Together they listened without moving. But like all humans, even those in imminent danger, their attention wandered. The woman wondered if the rug in the house was for sale anywhere in the city; it was a lovely blue in the light cast from the windows. The little girl, sitting across the room from her, offered her an empty yogurt cup, and she knew it contained imaginary tea. She took it and smiled.

The ticket ripper, just a teenager in an oversized uniform, noticed the man’s camera. It was a nice one; there were three knobs at the top and a whole twistable lens at the front, probably a thousand settings you could change. The father, at first so distracted saving his daughter, then relieved to have his son safe too, started to feel the presence of these two as strangers, noticing the woman touch the edges of his rug and his son watch the camera resting on the man’s lap.

Finally, there were noises on the street. The man stood up and peeked out the door. In the distance, the dragon was swooping back toward the furls of smoke from the mountain. A cheer went up from the town below; someone had found an old gun and made quite a show of trying to kill it. It wasn’t dead, but the wings that had seemed as solid as castle walls from far away were apparently quite moth-like, paper thin and poked through by the first shot fired. It swooped away in the distance, back and forth like a pen across paper as the writer holding it falls asleep. The father whistled for his children, and the people in the house hurried out to watch the last of the dragon slink away into the smoke. The man lifted his camera and caught it, just as it submerged back into the smog.

The mountain still seethed and hissed. Near the mountain’s base, sirens and fire alarms were going off, but here on the hillside where the tourists watched, the dragon was gone and everything was normal again. Even the smoke and ash remained at bay, held back by a friendly wind.

Outside the house, the two tourists thanked the boy, clasping their hands together and repeating their gratitude, thank you thank you, the one phrase they could remember in the local language. The ticket ripper shrugged it off, shaking his head with a smile. They tried offering him money, but he refused out of politeness. Suddenly aware of their sandals and fanny packs, the couple asked for directions back up onto the ramps with the other tourists, ready to head out.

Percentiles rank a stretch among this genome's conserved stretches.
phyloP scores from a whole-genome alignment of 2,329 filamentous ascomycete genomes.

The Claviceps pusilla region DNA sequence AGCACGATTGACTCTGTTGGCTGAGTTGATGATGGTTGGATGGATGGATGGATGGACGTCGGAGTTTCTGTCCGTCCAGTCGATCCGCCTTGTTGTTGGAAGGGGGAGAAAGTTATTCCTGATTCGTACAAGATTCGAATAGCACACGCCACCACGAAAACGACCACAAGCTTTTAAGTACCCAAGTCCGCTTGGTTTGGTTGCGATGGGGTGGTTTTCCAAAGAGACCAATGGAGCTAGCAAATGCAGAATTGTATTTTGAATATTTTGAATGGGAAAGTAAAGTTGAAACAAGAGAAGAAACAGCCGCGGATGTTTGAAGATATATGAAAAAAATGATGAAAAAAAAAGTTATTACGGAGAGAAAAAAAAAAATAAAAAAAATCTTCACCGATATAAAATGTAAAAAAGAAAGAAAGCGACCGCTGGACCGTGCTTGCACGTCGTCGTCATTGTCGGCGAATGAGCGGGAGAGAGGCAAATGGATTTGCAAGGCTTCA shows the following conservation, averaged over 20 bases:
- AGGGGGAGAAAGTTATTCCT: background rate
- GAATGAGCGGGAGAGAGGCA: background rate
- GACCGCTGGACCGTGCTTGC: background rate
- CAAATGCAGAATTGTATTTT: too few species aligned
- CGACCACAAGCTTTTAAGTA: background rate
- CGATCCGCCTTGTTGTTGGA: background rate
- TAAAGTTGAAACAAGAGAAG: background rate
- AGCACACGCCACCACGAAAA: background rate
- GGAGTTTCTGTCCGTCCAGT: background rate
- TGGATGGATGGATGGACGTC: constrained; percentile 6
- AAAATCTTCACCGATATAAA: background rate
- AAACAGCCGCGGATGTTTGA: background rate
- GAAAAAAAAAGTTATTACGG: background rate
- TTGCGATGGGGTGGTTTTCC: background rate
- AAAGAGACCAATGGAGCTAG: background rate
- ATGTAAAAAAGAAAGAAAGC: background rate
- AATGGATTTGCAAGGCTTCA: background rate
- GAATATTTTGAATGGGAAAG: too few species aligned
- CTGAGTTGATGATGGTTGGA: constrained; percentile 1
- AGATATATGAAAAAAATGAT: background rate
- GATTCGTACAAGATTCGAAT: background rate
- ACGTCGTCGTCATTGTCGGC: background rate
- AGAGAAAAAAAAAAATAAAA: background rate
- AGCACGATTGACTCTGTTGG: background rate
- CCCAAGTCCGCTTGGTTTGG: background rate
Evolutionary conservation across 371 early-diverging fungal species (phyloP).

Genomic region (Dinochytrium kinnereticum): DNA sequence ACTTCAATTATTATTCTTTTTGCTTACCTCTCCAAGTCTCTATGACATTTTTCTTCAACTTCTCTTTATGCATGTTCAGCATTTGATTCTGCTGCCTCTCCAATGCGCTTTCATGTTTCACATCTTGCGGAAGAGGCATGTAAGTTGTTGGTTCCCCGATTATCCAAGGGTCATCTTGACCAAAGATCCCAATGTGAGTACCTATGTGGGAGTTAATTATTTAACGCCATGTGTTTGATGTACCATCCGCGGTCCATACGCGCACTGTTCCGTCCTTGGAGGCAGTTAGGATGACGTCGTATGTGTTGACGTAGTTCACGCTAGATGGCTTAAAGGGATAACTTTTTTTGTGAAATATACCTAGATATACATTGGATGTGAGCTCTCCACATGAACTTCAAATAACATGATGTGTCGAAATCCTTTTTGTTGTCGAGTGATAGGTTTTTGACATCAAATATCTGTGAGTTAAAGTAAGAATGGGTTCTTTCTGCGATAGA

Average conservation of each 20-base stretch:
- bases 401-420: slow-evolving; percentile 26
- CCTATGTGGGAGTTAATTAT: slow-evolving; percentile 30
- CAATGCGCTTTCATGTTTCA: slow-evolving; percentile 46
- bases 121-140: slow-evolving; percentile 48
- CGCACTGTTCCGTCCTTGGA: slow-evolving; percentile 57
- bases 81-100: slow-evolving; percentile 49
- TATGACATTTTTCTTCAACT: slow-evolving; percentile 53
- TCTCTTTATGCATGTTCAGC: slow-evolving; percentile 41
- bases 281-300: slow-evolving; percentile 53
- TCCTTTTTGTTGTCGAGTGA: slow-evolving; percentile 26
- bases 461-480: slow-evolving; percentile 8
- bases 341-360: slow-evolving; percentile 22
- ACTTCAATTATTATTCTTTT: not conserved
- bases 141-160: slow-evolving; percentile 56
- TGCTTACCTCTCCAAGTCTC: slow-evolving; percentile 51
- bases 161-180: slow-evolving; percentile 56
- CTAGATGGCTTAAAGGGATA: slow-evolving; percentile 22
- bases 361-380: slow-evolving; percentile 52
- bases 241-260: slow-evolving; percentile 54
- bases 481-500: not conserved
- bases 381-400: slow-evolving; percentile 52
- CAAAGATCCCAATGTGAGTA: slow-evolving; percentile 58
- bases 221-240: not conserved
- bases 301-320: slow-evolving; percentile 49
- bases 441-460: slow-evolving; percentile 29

The ticket ripper led them back up the steps and onto the ramps, where the two of them walked out past the ticket stand and away to their car.

In the days that followed, the ticket ripper, back at his post, thought about them every day. There were more tourists than ever, now that there was really something to see and a true risk in seeing it. The swarms came with their cameras loaded and already snapping, afraid to miss the moment when the dragon might appear.

“I wish I had asked to try his camera,” the boy thought often, noticing other tourists’ cameras and slowly saving up his paychecks to buy one of his own, thinking of what he might capture. He hadn’t learned it yet, but he had an eye for photography and would later climb the mountain to take the first picture ever of the giant asleep in its lair. Until then, he would rip tickets and climb down the back stairs home each night to the house with the blue rug and his little sister.

A few days later, our two tourists arrived back home, the light from the backyard catching on the dust twinkles in the air. It filled their hallway with a sense of magical return, lighting up even their shoes and misplaced boxes. They unpacked and took their film to get developed to see what they had captured on their trip.

When they looked through the pictures, they had it all—the mountain, far and disappointing, then the top of it smoking and unfurling. A dozen shots of a speck in the distance getting bigger and bigger. Finally, the best two photos of the bunch: a smudged shot of the dragon at its largest as they were being pulled away to safety, and a final shot of the dragon, swooping in the distance back into its smoky home, the bottom half of the photo filled with corrugated tin rooftops.

The woman flipped between the smudged arrival and the smoky departure again. “I wish we had a picture with the family,” she said, thinking of the ticket ripper and his sister and the blue rug in their home, making a note to remember what was missing between the photographs.

Story by Natalie Mills · Photo by Fabrice Villard

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Read Vol. 3, Story 3: The Memory Thief